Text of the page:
Tissue Forceps, In reality, forceps are simply another tool your doctor can use to help bring your little one safely into the world. So, in case you’re wondering ‘are forceps safe in delivery?’ You don’t have to worry.
[caption id="" align="alignnone" width="630"] Tissue Forceps[/caption]
But let’s demystify the process with 7 helpful facts about a forceps delivery.
1. A forceps delivery is a type of assisted vaginal delivery
An “assisted vaginal delivery” is where you get a bit of extra help as you push your baby out. If you get to the second (or “pushing”!) stage of labor and your baby is taking their time to emerge, your doctor might suggest using the forceps (an instrument that looks like a large pair of spoons or salad tongs) to gently guide them out.
Your doctor may want to speed up delivery in this way if your baby is showing signs of stress or if there’s a change in their heartbeat. Or, they might want to bring in the forceps if too much more pushing could be harmful to you – for example, if you have high blood pressure.
2. The chances of having a forceps delivery are low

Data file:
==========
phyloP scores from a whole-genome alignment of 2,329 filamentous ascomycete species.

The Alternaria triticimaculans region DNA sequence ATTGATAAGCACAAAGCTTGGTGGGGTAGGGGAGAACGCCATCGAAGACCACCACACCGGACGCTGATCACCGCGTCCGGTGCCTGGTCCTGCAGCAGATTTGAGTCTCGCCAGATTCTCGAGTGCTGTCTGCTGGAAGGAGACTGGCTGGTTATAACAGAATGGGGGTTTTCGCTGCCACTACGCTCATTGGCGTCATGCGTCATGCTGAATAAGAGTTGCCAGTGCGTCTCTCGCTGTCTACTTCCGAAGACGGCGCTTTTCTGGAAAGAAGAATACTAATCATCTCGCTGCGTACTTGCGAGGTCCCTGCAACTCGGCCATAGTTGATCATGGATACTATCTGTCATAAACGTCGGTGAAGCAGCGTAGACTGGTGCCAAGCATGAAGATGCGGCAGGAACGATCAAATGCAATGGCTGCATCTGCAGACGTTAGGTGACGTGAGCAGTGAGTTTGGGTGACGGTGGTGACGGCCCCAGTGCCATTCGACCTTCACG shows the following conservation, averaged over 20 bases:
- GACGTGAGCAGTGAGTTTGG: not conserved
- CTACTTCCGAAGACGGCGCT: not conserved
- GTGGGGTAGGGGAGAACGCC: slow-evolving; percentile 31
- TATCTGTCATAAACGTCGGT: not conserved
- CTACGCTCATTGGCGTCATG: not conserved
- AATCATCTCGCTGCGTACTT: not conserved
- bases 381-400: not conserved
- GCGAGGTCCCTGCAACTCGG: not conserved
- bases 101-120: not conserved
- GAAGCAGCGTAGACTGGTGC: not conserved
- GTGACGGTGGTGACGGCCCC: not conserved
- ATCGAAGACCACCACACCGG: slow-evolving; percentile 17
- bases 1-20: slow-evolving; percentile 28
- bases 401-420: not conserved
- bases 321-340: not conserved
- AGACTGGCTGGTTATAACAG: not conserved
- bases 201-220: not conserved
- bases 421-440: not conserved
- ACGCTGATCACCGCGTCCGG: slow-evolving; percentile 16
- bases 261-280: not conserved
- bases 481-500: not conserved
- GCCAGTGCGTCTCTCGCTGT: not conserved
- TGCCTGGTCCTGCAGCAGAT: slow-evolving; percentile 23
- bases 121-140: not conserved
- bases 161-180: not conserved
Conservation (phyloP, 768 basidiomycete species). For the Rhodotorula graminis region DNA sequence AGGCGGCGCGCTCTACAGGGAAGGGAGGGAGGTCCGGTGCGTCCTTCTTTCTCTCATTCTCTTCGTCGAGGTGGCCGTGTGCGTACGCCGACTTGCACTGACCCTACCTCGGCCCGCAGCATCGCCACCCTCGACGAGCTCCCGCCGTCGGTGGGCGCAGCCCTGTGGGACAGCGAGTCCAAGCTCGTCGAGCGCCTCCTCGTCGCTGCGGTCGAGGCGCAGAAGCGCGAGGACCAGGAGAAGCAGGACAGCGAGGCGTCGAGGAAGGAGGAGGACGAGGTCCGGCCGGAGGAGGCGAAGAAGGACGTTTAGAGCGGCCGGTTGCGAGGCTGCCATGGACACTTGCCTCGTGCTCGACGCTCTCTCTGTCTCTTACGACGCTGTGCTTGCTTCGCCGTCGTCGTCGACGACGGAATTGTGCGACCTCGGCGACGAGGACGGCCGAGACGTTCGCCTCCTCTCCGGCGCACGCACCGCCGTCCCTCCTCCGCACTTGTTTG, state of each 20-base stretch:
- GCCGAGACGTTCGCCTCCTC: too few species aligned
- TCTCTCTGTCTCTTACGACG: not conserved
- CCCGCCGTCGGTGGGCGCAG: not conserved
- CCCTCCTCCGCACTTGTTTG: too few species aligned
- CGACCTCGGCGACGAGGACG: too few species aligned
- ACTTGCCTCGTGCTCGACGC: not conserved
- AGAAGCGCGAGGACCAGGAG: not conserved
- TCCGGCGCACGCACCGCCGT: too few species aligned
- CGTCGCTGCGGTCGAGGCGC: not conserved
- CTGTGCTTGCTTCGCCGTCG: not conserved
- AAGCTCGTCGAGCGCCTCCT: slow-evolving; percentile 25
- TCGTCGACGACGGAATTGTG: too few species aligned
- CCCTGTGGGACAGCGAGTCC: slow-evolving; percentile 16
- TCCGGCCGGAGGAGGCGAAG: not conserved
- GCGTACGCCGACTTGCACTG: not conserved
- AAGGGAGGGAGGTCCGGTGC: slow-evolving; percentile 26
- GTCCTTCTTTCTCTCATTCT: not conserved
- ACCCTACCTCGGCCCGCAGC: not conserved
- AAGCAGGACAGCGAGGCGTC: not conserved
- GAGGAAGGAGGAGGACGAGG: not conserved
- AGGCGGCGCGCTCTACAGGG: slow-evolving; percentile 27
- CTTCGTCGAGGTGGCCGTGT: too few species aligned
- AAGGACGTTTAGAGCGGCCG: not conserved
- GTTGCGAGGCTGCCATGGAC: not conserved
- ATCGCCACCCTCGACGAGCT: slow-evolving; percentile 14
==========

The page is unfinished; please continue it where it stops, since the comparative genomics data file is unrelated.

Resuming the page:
Forceps use is becoming rarer. In the US, less than 1% of births involve a forceps delivery. Assisted birth by vacuum extraction is more common, at 2.58%. That’s where a suction cup is attached to the baby’s head and (gentle!) suction is used to help them out. In contrast, a huge 32% of births happen via a c-section.
The ACOG suggests that a major advantage of forceps delivery is the potential to avoid a C-section, which though common, Tissue Forceps is surgery, and therefore has more risks attached.
3. You’ll be well prepared before the tissue forceps are used
Of course, you’ll need to give your consent to a forceps delivery before things get underway. Your doctor will also make sure that your baby has moved far enough down the birth canal and that their head is in the right position.
You’ll probably get an anesthetic to numb the area (if you haven’t had one already), and you’ll also need to have a catheter (a thin tube) inserted to empty your bladder. It’s possible that you’ll also need something called an episiotomy, a cut in the tissue between your vagina and your anus, to widen the opening, too.
4. A tissue forceps-assisted delivery takes teamwork!
Between contractions, your doctor will place the two halves of the forceps – one at a time – into your vagina. They’ll be carefully positioned around your baby’s head and then locked into place.
After that, you simply keep pushing with all your might and the doctor works with you to gently guide your baby out. Congratulations mama!